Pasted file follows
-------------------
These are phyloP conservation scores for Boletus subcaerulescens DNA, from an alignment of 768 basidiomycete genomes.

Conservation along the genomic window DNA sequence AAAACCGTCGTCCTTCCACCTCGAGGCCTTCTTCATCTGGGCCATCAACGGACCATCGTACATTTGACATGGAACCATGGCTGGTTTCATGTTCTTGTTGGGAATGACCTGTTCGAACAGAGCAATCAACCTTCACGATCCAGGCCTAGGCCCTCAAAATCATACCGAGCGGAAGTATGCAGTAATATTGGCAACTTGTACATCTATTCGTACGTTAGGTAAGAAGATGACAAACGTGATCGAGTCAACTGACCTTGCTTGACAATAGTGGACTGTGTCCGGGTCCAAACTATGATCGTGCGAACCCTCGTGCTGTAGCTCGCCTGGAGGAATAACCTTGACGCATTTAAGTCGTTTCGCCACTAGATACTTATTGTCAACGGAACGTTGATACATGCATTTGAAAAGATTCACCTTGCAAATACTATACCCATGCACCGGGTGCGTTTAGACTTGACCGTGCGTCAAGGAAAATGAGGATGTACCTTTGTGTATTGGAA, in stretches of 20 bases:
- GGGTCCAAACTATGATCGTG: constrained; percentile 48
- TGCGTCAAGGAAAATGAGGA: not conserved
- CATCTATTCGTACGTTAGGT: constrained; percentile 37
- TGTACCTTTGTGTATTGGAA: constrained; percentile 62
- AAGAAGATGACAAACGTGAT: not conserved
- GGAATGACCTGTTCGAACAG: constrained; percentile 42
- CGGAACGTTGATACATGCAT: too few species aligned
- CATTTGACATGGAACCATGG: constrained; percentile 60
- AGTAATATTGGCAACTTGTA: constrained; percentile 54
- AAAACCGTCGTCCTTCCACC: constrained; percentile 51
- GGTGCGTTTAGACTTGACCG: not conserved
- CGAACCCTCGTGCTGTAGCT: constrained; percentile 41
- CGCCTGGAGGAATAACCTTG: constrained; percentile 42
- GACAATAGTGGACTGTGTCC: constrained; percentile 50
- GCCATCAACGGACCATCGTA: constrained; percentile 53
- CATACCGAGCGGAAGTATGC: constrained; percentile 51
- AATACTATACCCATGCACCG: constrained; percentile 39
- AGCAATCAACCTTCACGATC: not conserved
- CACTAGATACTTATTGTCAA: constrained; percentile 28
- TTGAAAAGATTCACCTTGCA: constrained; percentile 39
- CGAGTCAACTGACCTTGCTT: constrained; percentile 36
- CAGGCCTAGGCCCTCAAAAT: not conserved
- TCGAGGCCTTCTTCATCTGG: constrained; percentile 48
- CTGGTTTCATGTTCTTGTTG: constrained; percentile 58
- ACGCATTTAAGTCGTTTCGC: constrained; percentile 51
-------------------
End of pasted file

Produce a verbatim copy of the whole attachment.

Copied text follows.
These are phyloP conservation scores for Boletus subcaerulescens DNA, from an alignment of 768 basidiomycete genomes.

Conservation along the genomic window DNA sequence AAAACCGTCGTCCTTCCACCTCGAGGCCTTCTTCATCTGGGCCATCAACGGACCATCGTACATTTGACATGGAACCATGGCTGGTTTCATGTTCTTGTTGGGAATGACCTGTTCGAACAGAGCAATCAACCTTCACGATCCAGGCCTAGGCCCTCAAAATCATACCGAGCGGAAGTATGCAGTAATATTGGCAACTTGTACATCTATTCGTACGTTAGGTAAGAAGATGACAAACGTGATCGAGTCAACTGACCTTGCTTGACAATAGTGGACTGTGTCCGGGTCCAAACTATGATCGTGCGAACCCTCGTGCTGTAGCTCGCCTGGAGGAATAACCTTGACGCATTTAAGTCGTTTCGCCACTAGATACTTATTGTCAACGGAACGTTGATACATGCATTTGAAAAGATTCACCTTGCAAATACTATACCCATGCACCGGGTGCGTTTAGACTTGACCGTGCGTCAAGGAAAATGAGGATGTACCTTTGTGTATTGGAA, in stretches of 20 bases:
- GGGTCCAAACTATGATCGTG: constrained; percentile 48
- TGCGTCAAGGAAAATGAGGA: not conserved
- CATCTATTCGTACGTTAGGT: constrained; percentile 37
- TGTACCTTTGTGTATTGGAA: constrained; percentile 62
- AAGAAGATGACAAACGTGAT: not conserved
- GGAATGACCTGTTCGAACAG: constrained; percentile 42
- CGGAACGTTGATACATGCAT: too few species aligned
- CATTTGACATGGAACCATGG: constrained; percentile 60
- AGTAATATTGGCAACTTGTA: constrained; percentile 54
- AAAACCGTCGTCCTTCCACC: constrained; percentile 51
- GGTGCGTTTAGACTTGACCG: not conserved
- CGAACCCTCGTGCTGTAGCT: constrained; percentile 41
- CGCCTGGAGGAATAACCTTG: constrained; percentile 42
- GACAATAGTGGACTGTGTCC: constrained; percentile 50
- GCCATCAACGGACCATCGTA: constrained; percentile 53
- CATACCGAGCGGAAGTATGC: constrained; percentile 51
- AATACTATACCCATGCACCG: constrained; percentile 39
- AGCAATCAACCTTCACGATC: not conserved
- CACTAGATACTTATTGTCAA: constrained; percentile 28
- TTGAAAAGATTCACCTTGCA: constrained; percentile 39
- CGAGTCAACTGACCTTGCTT: constrained; percentile 36
- CAGGCCTAGGCCCTCAAAAT: not conserved
- TCGAGGCCTTCTTCATCTGG: constrained; percentile 48
- CTGGTTTCATGTTCTTGTTG: constrained; percentile 58
- ACGCATTTAAGTCGTTTCGC: constrained; percentile 51